Post-Brexit Cyber Security: How Will the UK Maintain Resilience?

In the last three years there has been one word that has dominated the business landscape, and that word is Brexit. The outcome of Brexit still uncertain with the UK heading into a General Election campaign with a December vote. With more and more reliance on cloud technologies and sophisticated artificial intelligence, the EU modernised their outdated data protection laws in 2018. Despite this, there is still a lot of debate about how the cyber security partnership between the UK and the EU will fare in a post-Brexit world.

A Brexit Deal or a Brexit No Deal?

When it comes to business resilience there will be changes whether there is a deal or no deal. It is important that any changes do not affect the UK’s ability to defend itself against the growing cyber threat and that they help to maintain strong business and operational resilience.

In the event of a no-deal Brexit the UK is likely to lose the seat it holds on Europol’s Management Board, as well as no longer being able to have a say on the EU’s cyber security policy. Cyber security standards are also in doubt in a post-Brexit world. Although the Network and Information Systems Regulations (NIS), which is based on an EU directive was made into UK law, some aspects of it still require co-operation from the EU states. This includes the UK’s participation in the Computer Security Incident Response (CSIR) team network. How this will pan out post-Brexit will depend on the final outcome of negotiations between the UK and the EU.

In addition, a new Cyber Security Act has been proposed by the EU, although a question mark remains as to whether it will be implemented before any Brexit transition period comes to an end.

How Can Business and Operational Resilience be Maintained?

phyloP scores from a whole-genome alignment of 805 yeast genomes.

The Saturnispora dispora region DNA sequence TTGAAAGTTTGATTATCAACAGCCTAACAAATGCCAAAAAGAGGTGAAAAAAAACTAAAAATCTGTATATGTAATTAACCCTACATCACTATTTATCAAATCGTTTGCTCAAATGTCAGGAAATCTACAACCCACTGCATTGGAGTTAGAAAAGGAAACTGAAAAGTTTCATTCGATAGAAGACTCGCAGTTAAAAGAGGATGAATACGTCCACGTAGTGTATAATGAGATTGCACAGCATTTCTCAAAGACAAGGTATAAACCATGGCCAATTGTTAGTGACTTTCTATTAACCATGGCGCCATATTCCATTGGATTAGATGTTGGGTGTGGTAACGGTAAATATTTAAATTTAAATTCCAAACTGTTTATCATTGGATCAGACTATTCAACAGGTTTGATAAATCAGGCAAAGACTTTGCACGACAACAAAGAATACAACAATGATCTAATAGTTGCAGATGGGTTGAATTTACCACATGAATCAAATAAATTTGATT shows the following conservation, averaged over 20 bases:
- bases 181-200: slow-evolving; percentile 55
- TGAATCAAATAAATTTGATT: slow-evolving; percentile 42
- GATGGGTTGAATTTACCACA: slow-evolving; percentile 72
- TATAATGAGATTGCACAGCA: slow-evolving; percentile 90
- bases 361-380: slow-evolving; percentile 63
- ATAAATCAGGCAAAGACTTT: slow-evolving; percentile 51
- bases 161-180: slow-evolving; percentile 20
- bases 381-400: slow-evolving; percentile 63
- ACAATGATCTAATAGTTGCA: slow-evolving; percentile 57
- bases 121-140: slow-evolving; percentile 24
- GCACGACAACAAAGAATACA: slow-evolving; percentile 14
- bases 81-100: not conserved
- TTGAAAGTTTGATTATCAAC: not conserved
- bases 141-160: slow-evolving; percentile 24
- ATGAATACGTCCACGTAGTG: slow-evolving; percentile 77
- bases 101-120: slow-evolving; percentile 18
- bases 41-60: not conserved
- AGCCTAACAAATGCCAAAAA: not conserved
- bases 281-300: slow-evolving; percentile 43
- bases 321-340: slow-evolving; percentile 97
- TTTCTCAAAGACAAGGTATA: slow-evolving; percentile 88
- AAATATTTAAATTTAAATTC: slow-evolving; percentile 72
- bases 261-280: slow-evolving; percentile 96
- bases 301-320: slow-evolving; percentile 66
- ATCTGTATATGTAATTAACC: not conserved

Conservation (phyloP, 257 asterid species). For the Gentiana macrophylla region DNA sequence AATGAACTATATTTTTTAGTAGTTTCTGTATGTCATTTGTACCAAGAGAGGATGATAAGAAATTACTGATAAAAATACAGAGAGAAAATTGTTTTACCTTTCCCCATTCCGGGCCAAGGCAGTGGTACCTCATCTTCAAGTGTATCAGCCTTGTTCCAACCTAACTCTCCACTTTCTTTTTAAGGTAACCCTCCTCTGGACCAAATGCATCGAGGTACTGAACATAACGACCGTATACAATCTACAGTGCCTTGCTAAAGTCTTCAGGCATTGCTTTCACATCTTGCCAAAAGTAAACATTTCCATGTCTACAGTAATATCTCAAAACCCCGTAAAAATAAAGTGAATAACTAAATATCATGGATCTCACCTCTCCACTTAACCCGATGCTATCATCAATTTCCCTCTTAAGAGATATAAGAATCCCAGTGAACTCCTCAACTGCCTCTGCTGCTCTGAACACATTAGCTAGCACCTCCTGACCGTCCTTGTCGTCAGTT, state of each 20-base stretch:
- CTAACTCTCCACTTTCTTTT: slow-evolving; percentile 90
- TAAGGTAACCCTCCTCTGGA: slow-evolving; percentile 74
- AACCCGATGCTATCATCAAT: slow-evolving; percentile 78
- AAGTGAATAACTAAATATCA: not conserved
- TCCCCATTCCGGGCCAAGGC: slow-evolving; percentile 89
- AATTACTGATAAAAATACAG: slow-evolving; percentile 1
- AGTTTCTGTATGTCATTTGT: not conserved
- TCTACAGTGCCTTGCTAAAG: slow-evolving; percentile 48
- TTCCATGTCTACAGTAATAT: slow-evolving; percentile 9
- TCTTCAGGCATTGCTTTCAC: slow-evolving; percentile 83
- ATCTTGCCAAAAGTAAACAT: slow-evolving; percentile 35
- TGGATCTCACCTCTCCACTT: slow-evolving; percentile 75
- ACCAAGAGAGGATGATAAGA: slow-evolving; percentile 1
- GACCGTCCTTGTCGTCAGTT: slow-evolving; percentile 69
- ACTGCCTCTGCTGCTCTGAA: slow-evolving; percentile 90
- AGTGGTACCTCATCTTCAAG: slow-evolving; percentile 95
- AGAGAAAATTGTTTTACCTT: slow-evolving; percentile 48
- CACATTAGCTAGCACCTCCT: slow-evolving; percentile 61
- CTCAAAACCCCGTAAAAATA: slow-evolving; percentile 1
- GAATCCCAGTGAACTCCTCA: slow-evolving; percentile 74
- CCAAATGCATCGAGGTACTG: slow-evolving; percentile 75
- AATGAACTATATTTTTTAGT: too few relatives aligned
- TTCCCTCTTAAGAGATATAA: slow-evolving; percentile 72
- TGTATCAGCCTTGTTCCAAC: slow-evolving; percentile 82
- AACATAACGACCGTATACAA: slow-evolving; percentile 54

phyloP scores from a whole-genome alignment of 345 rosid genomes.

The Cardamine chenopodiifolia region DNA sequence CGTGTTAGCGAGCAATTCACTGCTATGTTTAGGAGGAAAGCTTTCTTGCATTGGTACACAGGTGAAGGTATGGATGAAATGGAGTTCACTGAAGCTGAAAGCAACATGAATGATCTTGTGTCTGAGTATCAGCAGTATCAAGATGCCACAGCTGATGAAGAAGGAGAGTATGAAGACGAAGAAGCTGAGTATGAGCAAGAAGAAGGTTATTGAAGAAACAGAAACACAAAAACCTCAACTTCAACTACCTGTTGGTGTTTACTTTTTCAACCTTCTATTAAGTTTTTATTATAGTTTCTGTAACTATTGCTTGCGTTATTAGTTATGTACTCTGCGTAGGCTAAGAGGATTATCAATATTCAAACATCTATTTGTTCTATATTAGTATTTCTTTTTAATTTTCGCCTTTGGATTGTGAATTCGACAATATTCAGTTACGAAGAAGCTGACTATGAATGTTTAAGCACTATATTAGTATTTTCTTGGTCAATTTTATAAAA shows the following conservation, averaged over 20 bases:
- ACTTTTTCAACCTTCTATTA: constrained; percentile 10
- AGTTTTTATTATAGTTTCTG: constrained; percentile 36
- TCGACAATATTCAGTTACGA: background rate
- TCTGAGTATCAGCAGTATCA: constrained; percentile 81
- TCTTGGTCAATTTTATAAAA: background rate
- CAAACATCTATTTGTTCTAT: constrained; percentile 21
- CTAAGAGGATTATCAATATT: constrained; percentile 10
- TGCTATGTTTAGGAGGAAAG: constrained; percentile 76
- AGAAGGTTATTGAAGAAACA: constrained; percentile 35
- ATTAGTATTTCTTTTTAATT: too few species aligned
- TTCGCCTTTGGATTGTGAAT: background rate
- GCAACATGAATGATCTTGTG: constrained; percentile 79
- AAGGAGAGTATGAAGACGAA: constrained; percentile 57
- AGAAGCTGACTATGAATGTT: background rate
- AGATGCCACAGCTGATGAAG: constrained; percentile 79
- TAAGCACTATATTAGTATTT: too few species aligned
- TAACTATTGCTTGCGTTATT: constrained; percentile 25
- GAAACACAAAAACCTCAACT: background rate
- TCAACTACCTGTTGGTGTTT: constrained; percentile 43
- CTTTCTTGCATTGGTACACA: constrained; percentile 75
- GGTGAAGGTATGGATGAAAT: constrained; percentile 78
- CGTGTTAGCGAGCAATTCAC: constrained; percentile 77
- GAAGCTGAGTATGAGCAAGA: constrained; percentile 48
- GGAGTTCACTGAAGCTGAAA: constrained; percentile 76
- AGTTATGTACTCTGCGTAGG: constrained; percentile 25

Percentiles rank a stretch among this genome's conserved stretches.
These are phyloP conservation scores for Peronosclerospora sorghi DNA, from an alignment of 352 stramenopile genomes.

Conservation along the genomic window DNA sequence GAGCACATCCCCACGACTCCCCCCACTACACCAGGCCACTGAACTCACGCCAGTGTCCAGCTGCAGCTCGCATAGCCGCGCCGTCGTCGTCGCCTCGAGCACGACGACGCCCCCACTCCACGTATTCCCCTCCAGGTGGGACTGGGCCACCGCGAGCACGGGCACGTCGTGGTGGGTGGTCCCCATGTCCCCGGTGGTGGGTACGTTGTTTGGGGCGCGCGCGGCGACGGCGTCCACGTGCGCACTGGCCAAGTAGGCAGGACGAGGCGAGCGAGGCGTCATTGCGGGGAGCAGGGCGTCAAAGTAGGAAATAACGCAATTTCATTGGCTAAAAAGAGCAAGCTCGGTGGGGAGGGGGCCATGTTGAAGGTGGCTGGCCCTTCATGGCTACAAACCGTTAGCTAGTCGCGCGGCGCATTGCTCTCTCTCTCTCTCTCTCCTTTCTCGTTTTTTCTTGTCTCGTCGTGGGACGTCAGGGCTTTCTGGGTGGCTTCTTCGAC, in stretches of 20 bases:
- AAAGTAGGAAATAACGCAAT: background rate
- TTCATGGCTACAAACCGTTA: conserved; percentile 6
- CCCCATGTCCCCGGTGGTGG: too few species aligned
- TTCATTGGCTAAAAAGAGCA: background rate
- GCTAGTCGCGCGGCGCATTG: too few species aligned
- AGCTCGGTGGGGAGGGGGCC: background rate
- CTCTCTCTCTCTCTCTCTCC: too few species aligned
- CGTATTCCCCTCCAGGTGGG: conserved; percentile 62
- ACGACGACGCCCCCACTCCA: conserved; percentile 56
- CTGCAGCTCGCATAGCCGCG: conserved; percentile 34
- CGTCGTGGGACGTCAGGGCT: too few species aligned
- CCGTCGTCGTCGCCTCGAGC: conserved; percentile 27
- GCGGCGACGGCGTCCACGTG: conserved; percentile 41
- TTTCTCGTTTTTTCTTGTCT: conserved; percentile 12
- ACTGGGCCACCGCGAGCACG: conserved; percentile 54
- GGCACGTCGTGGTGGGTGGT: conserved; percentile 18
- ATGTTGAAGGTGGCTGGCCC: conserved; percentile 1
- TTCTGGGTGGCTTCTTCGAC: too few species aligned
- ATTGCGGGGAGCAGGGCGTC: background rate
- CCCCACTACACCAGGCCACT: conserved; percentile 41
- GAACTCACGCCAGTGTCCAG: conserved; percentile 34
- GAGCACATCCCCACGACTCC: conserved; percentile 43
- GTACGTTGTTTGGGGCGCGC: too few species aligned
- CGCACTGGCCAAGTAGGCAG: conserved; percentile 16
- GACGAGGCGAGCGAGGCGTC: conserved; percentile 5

To help maintain business and operational resilience when it comes to cyber security post-Brexit, it will be more important than ever to maintain relationships with industry regulators and government bodies. These include entities such as the National Cyber Security Centre (NCSC) and GCHQ.

These entities regularly lobby government to ensure that the UK’s cyber security strategy is as robust as it can be to protect against the growing cyber threat. It will be vital for all those involved in this strategy to come together and understand how UK-based regulations can ensure business and operational resilience post-Brexit.

Organisations should also look at what data safeguarding and transfer mechanisms can still be used for personal data transfers. Privacy policies and internal files should also be reviewed to see if they need to be updated.

Final Thoughts

None of this is any guarantee that other countries will be happy to continue to share information with UK organisations post-Brexit, so it is vital that organisations do all they can to maintain business and operational resilience. By being as prepared as possible this will mitigate any problems that might arise once the UK exits the European Union.

At Fortress, we believe that having a strong business and operational resilience plan is essential to the continuity of any business.

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